│   ├── model.pkl
│   └── model.py
└── requirements.txt
1 directory, 6 files

app.py
The app.py is a python script which contains the API I built for my Machine Learning model using flask. I defined the API endpoint and the path, how we receive data from the web, how the data is being processed and how predictions are being returned as a response.

import json
import pickle
import numpy as np
from flask import Flask, request
# 

flask_app = Flask(__name__)

#ML model path
model_path = "ML_Model/model.pkl"


@flask_app.route('/', methods=['GET'])
def index_page():
    return_data = {
        "error" : "0",
        "message" : "Successful"
    }
    return flask_app.response_class(response=json.dumps(return_data), mimetype='application/json')

@flask_app.route('/predict',methods=['GET'])
def model_deploy():
    try:
        age = request.form.get('age')
        bs_fast = request.form.get('BS_Fast')
        bs_pp = request.form.get('BS_pp')
        plasma_r = request.form.get('Plasma_R')
        plasma_f = request.form.get('Plasma_F')
        HbA1c = request.form.get('HbA1c')
        fields = [age,bs_fast,bs_pp,plasma_r,plasma_f,HbA1c]
        if not None in fields:
            #Datapreprocessing Convert the values to float
            age = float(age)
            bs_fast = float(bs_fast)
            bs_pp = float(bs_pp)
            plasma_r = float(plasma_r)
            plasma_f = float(plasma_f)
            hbA1c = float(HbA1c)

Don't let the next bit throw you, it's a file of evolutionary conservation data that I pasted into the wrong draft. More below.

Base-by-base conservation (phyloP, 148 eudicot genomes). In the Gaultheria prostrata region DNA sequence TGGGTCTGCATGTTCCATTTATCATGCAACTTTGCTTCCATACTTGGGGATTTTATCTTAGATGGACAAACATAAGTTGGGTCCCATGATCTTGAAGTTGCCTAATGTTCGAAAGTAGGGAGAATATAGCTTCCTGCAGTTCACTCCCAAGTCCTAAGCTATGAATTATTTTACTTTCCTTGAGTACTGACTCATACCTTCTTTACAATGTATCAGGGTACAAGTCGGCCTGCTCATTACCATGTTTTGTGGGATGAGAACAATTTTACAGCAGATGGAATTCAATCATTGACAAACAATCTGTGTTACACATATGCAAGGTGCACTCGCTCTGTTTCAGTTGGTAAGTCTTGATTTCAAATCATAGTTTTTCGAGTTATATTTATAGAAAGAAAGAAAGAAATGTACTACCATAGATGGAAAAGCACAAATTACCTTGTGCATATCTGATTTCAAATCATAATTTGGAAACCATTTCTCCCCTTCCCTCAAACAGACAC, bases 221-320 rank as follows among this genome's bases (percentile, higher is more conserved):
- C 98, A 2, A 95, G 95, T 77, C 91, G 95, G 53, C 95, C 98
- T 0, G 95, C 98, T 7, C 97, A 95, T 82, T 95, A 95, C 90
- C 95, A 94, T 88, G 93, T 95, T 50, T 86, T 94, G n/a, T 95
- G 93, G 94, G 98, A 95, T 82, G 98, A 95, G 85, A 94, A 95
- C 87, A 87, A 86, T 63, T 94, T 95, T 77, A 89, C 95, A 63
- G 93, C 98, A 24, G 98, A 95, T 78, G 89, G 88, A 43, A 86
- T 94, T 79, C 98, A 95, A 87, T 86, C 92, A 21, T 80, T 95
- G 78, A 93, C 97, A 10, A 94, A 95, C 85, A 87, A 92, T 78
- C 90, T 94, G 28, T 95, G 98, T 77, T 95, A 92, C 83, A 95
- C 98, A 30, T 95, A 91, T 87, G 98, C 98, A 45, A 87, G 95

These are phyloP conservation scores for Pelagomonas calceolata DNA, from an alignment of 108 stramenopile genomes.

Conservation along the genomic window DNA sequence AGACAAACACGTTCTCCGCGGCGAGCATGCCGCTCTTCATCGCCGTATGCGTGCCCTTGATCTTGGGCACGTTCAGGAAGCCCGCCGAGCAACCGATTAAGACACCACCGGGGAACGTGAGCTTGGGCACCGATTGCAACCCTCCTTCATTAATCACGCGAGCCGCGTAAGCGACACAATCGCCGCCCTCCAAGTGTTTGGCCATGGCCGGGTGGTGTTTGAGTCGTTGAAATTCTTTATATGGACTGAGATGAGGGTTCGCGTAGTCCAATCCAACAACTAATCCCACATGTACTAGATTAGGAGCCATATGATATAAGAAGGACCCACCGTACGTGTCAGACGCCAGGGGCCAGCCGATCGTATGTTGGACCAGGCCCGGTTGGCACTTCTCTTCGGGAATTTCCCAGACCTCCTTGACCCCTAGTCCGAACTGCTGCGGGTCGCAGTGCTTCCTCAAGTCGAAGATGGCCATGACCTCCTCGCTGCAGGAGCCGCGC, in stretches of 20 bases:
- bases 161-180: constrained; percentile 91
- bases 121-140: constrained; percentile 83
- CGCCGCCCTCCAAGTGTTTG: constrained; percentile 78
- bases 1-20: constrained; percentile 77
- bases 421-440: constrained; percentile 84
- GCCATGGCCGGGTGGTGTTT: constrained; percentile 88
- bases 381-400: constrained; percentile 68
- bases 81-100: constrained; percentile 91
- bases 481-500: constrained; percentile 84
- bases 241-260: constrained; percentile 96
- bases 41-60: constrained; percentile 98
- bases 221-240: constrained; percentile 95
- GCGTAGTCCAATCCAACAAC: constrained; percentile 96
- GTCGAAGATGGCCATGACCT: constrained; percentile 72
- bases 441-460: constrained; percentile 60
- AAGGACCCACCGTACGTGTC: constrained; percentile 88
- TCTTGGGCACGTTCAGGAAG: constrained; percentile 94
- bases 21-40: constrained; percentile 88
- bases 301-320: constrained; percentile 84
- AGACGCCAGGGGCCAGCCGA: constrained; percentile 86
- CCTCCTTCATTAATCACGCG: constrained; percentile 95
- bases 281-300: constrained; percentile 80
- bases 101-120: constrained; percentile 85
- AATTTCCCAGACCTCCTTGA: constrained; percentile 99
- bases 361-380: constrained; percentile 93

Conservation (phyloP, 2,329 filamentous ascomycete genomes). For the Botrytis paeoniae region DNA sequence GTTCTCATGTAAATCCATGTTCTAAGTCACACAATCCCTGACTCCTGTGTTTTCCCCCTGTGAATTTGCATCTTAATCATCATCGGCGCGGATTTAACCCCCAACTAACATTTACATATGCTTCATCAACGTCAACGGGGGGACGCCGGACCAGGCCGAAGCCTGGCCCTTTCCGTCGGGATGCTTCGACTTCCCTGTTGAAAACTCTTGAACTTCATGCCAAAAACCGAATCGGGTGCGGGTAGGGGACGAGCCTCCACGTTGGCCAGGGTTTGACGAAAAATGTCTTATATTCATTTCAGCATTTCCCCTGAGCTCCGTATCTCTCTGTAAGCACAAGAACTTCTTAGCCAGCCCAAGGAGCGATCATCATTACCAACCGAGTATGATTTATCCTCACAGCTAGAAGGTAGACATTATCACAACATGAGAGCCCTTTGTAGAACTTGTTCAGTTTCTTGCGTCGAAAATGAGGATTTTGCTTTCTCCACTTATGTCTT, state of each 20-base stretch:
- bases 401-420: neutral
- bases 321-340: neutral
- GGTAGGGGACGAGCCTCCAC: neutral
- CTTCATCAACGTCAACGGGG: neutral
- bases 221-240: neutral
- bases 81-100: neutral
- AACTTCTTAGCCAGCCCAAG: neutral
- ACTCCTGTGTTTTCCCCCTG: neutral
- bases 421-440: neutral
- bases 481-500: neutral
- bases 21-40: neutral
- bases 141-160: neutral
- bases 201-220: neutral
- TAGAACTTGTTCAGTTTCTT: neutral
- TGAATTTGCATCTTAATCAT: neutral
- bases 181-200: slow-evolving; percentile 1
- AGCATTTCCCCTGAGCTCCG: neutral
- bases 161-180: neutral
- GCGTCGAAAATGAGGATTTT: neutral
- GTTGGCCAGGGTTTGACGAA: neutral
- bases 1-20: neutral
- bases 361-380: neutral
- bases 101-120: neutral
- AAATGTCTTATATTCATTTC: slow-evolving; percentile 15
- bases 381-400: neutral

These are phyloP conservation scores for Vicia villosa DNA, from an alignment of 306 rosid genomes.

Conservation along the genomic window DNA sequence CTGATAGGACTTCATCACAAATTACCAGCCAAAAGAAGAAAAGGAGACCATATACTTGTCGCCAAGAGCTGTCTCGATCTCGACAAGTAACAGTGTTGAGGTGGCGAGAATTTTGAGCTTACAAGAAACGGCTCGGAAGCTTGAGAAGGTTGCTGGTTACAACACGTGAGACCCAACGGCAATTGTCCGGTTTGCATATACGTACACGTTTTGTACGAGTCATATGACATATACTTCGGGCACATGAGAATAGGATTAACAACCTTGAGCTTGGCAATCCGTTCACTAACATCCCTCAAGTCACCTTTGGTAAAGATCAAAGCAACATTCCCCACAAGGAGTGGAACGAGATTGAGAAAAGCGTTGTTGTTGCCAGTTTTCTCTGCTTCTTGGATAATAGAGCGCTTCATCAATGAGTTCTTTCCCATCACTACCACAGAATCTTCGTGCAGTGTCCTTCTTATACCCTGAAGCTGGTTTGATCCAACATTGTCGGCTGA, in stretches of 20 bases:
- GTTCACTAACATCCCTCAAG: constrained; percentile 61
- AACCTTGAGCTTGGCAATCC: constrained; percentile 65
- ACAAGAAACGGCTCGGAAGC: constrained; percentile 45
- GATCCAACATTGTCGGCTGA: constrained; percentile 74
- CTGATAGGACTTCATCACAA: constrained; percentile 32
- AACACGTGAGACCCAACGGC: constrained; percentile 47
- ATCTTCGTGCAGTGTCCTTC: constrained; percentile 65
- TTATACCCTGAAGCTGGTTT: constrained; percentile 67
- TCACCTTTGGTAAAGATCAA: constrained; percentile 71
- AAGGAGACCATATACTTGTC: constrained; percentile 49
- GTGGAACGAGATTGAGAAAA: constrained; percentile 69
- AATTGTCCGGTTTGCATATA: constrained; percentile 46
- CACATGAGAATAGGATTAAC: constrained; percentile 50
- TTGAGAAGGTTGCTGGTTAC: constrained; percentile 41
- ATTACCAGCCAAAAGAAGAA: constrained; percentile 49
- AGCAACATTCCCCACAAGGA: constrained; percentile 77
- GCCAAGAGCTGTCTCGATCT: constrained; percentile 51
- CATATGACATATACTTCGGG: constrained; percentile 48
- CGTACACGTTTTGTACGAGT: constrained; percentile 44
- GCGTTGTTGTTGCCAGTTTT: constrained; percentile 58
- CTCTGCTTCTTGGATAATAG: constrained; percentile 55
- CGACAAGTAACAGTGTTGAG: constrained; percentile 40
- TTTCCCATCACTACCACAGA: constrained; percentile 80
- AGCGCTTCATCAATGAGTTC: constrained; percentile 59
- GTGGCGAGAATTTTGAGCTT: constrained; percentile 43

result = [age,bs_fast,bs_pp,plasma_r,plasma_f,HbA1c]
            #Passing data to model & loading the model from disk
            classifier = pickle.load(open(model_path, 'rb'))
            prediction = classifier.predict([result])[0]
            conf_score =  np.max(classifier.predict_proba([result]))*100
            return_data = {
                "error" : '0',
                "message" : 'Successfull',
                "prediction": prediction,
                "confidence_score" : conf_score
            }
        else:
            return_data = {
                "error" : '1',
                "message": "Invalid Parameters"             
            }
    except Exception as e:
        return_data = {
            'error' : '2',
            "message": str(e)
            }
    return flask_app.response_class(response=json.dumps(return_data), mimetype='application/json')


if __name__ == "__main__":
    flask_app.run(host ='0.0.0.0',port=8080, debug=False)

ML_Model
The ML_Model directory contains the ML model, the data I used to train the model and the pickle file generated after model is being trained which the API will make use of.